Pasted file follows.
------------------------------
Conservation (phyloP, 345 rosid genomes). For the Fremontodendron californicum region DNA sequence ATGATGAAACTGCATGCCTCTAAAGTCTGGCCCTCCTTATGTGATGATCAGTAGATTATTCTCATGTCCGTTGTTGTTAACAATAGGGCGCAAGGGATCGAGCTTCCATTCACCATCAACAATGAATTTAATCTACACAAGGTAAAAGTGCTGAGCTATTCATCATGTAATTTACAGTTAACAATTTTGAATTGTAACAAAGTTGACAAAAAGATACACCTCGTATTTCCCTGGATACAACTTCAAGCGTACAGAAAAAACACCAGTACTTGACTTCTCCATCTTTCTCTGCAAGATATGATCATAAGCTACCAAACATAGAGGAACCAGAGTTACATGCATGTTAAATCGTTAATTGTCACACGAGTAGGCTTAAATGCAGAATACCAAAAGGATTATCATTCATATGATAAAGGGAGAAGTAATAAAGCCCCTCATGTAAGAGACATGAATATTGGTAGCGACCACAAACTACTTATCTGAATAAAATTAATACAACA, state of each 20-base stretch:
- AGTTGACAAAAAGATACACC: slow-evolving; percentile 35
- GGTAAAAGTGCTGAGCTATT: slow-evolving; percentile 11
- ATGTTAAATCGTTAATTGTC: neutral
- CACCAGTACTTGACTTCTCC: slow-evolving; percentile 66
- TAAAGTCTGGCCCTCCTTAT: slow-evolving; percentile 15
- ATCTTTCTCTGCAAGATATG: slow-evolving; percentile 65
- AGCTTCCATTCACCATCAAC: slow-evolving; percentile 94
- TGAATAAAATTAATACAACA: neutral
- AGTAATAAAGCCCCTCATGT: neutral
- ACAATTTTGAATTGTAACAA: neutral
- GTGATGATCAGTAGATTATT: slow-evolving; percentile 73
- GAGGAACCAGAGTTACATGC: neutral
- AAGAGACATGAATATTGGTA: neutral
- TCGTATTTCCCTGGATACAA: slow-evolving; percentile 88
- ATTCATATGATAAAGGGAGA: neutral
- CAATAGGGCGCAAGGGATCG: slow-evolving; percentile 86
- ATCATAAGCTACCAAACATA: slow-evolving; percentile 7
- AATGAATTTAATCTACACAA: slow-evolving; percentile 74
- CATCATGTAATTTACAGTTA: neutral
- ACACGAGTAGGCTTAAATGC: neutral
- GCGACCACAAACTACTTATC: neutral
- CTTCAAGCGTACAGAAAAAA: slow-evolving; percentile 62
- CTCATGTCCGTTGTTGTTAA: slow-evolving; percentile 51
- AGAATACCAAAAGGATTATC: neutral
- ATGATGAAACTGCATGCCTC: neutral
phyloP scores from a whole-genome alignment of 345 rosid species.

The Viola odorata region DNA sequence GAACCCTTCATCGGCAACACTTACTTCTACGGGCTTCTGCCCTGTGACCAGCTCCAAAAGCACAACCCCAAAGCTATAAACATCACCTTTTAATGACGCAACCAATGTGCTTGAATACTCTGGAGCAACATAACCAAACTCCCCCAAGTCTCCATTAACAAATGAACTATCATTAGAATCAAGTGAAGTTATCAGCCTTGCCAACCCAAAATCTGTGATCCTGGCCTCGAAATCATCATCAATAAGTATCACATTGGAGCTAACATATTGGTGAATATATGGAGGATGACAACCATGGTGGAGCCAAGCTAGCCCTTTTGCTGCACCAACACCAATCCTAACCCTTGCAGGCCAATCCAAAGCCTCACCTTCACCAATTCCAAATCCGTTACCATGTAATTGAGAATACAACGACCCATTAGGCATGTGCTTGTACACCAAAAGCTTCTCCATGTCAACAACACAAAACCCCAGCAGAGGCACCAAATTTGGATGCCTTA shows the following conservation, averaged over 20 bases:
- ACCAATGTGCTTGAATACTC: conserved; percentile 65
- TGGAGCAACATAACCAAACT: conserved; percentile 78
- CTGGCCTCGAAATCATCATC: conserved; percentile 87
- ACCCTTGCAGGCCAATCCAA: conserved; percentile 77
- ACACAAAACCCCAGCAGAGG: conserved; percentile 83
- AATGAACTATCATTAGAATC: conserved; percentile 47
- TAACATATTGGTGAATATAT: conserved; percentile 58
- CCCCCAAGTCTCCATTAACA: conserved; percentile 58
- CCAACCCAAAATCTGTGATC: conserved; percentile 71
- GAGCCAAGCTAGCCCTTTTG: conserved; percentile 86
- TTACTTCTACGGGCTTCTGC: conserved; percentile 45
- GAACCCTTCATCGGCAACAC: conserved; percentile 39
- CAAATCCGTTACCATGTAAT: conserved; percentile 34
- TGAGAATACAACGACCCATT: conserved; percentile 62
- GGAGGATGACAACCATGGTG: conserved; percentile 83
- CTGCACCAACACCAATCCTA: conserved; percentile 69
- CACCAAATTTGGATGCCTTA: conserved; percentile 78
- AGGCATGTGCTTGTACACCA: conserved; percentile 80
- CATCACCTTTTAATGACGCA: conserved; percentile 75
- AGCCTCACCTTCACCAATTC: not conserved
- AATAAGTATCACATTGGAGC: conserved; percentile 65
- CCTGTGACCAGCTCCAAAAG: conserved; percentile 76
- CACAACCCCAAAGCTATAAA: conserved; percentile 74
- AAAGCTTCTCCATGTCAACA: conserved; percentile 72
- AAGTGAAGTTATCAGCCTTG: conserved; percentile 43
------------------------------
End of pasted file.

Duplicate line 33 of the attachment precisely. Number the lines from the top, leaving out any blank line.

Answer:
- ACACAAAACCCCAGCAGAGG: conserved; percentile 83